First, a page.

Many behaviors associated with ADHD—problems with taking in information, memory, processing speed, and sensory/perception—may in fact be attributable to other issues. Therefore, the only way to know if your child has ADHD is to have him undergo a thorough evaluation conducted by qualified professionals.
A complete evaluation for ADHD includes the following components:
1. Sensory evaluation
Sensory functions include hearing, seeing, and touching. An ophthalmologist or an optometrist should perform the vision test, and an audiologist should do the hearing test. (Vision and hearing tests done in the pediatrician’s office are not sensitive enough to determine sensory functioning.)
Sensitivity to touch may be obvious to you as children with tactile sensitivity typically do not like their hair brushed, seams in their clothes, and things that are too hot or too cold. A psychologist evaluates tactile sensitivity, based on parent report, during the psycho-educational portion of the assessment.
2. Psycho-Educational Evaluation
This component, conducted by a psychologist, is used to evaluate motor functions, cognition, academic functioning, and emotions. Professionals such as occupational and physical therapists, learning and reading specialists, or social workers may contribute, but the psychologist is responsible for pulling all the pieces together and providing the report.
Cognitive/intellectual functioning is estimated with a host of tests that assess knowledge, social judgment, arithmetic, visual-spatial functioning, abstract thinking, memory, and processing speed.
Neuropsychological tasks are used to assess motor function, memory, executive function (planning, organizing and motivation), visual-spatial processing, visual-motor skills, auditory processing, and speed of processing.
Academic/educational testing assesses if your child is on grade level or functioning at an age-appropriate level.
Finally, feelings and emotional functioning are evaluated by assessing how your child responds to different situations or stimuli. This information is gathered though questionnaires about development and behavior that are filled out by you, your child’s teachers, and perhaps your child.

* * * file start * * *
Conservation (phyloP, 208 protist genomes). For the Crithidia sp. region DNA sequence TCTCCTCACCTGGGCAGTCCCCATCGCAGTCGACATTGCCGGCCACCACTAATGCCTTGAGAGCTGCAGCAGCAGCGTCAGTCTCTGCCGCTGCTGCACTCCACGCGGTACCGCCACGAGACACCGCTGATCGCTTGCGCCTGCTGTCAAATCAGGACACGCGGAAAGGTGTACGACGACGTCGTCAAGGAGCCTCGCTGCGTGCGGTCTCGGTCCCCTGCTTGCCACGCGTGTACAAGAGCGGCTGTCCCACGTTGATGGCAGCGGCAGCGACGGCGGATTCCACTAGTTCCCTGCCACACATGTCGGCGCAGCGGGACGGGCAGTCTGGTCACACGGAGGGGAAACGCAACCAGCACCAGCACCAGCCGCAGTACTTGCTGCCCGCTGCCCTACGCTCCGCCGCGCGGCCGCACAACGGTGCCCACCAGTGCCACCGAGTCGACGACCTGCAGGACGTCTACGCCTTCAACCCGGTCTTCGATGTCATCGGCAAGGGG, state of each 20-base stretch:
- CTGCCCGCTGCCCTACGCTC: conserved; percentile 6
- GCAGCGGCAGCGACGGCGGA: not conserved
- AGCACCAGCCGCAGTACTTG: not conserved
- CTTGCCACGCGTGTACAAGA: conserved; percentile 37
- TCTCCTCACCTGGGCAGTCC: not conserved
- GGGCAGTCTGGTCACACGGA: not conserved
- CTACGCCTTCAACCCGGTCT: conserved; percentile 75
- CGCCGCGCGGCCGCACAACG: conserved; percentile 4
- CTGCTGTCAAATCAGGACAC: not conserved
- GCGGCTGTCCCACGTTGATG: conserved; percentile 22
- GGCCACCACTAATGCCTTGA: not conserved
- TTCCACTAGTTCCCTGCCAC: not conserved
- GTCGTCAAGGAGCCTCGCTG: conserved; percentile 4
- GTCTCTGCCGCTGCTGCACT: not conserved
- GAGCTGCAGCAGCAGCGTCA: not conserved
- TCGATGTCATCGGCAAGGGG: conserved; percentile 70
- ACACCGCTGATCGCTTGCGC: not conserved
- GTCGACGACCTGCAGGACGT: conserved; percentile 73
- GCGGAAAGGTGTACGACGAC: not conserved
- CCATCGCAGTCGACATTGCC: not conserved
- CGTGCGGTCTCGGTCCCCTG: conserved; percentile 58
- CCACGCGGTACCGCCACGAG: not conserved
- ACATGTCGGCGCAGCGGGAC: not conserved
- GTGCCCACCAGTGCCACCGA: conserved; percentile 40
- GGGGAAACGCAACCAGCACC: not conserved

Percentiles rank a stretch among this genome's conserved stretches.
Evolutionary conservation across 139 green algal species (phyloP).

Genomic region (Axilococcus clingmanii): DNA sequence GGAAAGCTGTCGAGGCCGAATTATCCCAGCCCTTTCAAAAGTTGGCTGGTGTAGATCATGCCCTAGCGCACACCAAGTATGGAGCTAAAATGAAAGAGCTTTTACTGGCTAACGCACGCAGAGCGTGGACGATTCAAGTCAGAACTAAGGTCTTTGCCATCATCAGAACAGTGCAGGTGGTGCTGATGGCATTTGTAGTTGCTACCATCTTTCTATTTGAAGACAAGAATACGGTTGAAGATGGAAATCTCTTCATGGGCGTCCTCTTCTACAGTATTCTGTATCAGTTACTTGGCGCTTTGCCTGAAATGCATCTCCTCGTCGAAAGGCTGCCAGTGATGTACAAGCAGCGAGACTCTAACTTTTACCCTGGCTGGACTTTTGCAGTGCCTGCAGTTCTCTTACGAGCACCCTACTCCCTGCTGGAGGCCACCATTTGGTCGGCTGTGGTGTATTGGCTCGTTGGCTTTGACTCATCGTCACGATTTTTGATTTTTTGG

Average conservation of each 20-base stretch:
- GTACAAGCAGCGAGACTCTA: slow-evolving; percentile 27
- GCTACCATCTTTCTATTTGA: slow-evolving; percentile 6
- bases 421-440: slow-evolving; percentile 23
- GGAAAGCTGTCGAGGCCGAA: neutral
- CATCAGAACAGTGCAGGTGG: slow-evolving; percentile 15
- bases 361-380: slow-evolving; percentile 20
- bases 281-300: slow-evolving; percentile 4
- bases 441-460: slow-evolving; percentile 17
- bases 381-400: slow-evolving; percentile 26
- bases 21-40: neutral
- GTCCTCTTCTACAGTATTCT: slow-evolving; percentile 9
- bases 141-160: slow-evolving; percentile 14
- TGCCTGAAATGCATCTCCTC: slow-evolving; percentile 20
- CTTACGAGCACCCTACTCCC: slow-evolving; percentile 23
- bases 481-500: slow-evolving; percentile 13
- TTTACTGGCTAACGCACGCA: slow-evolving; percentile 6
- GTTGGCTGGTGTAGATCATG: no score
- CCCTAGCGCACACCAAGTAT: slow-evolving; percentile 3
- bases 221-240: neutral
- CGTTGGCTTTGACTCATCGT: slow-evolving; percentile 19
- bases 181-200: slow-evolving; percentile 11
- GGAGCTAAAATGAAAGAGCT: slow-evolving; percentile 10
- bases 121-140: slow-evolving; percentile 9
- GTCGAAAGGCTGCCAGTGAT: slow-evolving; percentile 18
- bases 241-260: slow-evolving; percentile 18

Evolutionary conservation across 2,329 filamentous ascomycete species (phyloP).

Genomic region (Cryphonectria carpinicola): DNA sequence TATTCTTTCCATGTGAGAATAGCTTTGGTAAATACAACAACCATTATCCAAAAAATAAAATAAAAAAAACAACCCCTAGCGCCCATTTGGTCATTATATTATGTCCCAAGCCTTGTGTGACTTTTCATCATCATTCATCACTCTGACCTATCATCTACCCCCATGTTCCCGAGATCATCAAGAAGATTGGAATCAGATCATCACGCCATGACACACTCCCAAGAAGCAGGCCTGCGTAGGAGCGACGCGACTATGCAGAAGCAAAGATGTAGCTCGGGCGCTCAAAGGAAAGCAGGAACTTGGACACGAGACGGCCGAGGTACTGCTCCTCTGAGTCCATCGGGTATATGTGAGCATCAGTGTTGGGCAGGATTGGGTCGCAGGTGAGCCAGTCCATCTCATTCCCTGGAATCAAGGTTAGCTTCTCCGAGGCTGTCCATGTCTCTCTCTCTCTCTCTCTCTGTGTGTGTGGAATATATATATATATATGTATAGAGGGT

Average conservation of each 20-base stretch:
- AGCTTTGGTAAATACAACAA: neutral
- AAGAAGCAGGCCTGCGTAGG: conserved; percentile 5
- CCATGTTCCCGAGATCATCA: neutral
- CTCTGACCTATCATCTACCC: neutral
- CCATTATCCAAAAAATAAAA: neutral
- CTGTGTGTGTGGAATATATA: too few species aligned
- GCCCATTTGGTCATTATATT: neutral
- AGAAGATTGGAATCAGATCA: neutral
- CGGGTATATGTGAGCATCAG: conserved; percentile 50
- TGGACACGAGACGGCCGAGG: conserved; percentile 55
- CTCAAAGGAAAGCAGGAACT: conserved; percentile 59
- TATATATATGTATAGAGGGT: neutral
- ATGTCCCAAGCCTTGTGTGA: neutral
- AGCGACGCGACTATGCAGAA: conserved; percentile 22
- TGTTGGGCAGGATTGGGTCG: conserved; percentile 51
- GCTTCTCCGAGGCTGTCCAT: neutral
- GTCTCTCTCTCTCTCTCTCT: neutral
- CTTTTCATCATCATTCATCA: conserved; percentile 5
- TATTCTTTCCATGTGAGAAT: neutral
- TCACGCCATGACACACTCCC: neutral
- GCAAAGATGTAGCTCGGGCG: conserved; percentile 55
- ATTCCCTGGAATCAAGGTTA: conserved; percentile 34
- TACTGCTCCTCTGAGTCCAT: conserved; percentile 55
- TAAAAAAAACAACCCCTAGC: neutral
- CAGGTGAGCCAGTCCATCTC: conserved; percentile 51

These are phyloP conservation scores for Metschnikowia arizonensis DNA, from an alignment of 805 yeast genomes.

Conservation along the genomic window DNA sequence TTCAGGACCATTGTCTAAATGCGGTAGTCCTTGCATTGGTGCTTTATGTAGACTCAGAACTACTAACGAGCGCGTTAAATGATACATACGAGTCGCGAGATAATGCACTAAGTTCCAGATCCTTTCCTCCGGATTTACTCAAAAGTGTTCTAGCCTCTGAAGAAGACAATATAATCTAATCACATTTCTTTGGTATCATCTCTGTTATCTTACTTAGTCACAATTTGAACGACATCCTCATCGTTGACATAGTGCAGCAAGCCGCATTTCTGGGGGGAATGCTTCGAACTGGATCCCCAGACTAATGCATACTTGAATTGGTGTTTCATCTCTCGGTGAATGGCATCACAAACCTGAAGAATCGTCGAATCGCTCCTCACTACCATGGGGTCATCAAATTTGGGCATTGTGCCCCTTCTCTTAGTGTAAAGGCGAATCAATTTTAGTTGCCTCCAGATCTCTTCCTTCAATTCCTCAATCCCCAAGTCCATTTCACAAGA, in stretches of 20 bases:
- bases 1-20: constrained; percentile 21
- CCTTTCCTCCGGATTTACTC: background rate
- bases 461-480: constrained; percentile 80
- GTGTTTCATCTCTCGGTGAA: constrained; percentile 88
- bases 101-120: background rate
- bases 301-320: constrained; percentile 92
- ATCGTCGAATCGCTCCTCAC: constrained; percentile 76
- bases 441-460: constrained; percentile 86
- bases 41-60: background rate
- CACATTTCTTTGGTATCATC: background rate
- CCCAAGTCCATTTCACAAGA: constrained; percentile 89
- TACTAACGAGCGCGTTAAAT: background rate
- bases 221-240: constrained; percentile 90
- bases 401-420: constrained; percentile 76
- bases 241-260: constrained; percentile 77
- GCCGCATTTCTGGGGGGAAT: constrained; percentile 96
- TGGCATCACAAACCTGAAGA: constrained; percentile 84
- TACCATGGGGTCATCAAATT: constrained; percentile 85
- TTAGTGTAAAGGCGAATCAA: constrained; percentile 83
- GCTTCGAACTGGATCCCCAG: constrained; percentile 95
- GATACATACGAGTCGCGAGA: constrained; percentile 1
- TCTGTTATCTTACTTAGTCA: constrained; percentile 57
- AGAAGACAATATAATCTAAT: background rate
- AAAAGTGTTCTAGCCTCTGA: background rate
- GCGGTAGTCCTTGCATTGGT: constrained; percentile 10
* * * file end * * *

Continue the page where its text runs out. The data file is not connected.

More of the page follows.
3. Auditory Processing Evaluation
An auditory processing evaluation, which is an audiological exam, may be indicated if your child seems to hear sounds, yet does not appear to process what has been said. For example, a child may have difficulty distinguishing different sounds so he mishears or mispronounces some words. Some children have difficulty in noisy environments and others may only respond to one or two steps of a multi-step request. “Put on your shoes, get your coat and go to the door,” may leave your child looking at you as if you were speaking a foreign language.
Problems with auditory memory, speech, and reading might be due to auditory processing difficulties. As a result children may appear as if they are not paying attention or don’t have a good memory—in other words, they may look as if they have ADHD. Only an audiological exam of auditory processing can determine the type of problem that exists. Currently, these tests are most informative for children age seven and older.
After the Evaluation
Once the evaluation is completed and the report has been written, the evaluators will meet with you to discuss their report and make sure that you understand their findings. The information you receive is likely to enhance your understanding of your child and the actions you need to take next. For example, you should come away with a grasp of how your child functions relative to his peers, his strengths and weaknesses, possible areas for intervention, and what service providers might be most helpful.
If your child does have ADHD or other learning issues, identifying the problem will enable you to address it by taking the action necessary to help him achieve his potential academically and socially.
When you receive the feedback, don’t be surprised if you experience a mix of emotions such as fear, pride, relief, and sadness. It takes time to absorb the information, and you may find yourself with more questions down the road. For example, subsequent discussions may include discrepancies between the evaluation results and what you know about your child.
Jill Harkavy-Friedman is a clinical psychologist and Vice President of Research at the American Foundation for Suicide Prevention. She is also president of the Smart Kids Professional Advisory Board.